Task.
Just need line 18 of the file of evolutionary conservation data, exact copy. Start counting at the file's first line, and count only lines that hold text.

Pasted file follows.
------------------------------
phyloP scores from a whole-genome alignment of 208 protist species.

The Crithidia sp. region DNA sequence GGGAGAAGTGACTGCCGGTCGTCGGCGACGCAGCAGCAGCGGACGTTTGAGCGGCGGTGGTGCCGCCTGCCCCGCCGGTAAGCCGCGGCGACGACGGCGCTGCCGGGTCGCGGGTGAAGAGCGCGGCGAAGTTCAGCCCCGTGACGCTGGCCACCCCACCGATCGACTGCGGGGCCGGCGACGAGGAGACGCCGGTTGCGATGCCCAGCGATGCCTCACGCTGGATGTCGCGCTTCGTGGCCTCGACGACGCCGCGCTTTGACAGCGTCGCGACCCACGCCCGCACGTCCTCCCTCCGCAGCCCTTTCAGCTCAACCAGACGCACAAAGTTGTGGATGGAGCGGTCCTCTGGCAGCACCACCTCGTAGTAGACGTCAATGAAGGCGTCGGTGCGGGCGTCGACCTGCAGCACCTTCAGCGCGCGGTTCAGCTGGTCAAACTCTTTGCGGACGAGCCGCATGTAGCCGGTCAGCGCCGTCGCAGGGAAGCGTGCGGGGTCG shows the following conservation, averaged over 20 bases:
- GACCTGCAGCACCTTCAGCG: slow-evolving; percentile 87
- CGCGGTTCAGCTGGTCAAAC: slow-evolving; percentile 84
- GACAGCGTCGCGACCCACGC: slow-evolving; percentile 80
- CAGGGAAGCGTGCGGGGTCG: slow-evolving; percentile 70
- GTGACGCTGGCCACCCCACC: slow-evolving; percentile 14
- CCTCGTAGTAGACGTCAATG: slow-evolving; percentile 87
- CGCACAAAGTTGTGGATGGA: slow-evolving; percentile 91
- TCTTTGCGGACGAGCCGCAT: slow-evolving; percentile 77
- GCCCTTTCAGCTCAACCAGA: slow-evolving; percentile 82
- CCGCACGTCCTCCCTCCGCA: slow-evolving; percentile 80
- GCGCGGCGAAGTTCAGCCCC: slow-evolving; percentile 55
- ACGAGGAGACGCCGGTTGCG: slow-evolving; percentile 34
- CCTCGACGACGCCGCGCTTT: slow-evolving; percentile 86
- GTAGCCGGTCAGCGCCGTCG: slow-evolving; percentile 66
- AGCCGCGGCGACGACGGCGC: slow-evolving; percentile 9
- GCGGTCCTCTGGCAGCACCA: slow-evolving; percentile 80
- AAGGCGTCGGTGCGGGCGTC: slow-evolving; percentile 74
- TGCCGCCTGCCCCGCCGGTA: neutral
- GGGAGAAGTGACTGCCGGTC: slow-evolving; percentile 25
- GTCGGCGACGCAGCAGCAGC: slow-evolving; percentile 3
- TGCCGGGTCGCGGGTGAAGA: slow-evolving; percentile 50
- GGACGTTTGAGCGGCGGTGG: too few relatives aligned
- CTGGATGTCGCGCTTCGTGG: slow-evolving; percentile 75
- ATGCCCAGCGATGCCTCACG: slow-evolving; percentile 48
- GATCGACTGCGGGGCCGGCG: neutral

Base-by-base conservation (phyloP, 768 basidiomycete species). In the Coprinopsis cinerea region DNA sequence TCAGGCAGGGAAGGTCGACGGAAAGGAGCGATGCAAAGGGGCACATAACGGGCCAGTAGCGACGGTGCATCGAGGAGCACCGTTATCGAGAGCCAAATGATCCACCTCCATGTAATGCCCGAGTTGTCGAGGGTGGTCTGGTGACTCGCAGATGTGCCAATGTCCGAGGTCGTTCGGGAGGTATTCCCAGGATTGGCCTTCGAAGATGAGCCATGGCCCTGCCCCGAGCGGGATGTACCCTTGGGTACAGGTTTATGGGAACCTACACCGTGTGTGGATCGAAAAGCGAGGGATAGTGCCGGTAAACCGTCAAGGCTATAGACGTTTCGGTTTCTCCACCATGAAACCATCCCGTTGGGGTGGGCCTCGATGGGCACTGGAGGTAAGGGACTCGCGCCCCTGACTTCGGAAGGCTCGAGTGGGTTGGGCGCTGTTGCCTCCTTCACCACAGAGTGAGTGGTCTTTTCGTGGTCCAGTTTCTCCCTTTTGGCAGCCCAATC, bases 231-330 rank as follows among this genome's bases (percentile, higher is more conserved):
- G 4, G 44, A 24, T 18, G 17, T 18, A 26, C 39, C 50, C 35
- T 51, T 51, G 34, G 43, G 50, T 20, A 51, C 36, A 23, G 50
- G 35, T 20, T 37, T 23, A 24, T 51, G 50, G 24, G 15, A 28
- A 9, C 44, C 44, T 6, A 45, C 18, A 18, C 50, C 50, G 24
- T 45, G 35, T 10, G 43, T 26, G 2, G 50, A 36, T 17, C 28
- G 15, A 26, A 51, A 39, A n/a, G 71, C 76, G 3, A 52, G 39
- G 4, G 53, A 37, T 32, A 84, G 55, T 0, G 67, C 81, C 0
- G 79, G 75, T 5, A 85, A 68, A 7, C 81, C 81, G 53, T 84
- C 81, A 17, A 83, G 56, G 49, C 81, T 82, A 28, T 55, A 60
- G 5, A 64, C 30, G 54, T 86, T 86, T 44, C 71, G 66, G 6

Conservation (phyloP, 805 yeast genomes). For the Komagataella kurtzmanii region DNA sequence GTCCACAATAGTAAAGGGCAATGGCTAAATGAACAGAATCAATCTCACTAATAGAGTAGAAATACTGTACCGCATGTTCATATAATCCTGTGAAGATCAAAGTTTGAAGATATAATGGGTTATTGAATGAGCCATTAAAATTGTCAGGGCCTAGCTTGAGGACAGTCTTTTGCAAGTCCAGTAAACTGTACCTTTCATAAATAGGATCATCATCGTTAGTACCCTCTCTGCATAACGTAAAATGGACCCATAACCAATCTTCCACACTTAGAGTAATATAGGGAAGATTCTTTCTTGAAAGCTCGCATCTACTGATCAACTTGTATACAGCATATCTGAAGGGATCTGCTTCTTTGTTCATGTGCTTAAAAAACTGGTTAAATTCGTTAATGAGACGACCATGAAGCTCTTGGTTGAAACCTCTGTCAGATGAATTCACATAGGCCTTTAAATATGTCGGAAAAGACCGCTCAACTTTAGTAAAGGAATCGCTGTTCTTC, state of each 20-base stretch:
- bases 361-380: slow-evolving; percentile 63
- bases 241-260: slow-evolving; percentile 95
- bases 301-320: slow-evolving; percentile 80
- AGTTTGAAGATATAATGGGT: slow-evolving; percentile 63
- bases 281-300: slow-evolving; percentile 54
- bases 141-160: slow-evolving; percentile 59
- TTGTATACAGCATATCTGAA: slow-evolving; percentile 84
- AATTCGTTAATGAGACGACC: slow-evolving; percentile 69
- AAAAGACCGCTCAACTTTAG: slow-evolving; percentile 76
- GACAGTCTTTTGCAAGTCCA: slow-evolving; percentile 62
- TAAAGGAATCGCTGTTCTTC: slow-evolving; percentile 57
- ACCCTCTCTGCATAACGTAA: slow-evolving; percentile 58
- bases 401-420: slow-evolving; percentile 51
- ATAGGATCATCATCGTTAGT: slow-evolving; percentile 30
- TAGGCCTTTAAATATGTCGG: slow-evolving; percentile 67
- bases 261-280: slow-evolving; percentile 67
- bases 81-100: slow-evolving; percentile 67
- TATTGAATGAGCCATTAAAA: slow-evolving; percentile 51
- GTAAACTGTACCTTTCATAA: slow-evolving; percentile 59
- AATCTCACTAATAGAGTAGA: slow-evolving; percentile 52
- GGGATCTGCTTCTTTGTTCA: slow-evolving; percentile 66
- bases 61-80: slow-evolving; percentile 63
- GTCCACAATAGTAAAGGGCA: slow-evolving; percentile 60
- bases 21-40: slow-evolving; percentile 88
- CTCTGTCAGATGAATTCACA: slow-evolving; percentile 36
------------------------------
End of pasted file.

- GCGGTCCTCTGGCAGCACCA: slow-evolving; percentile 80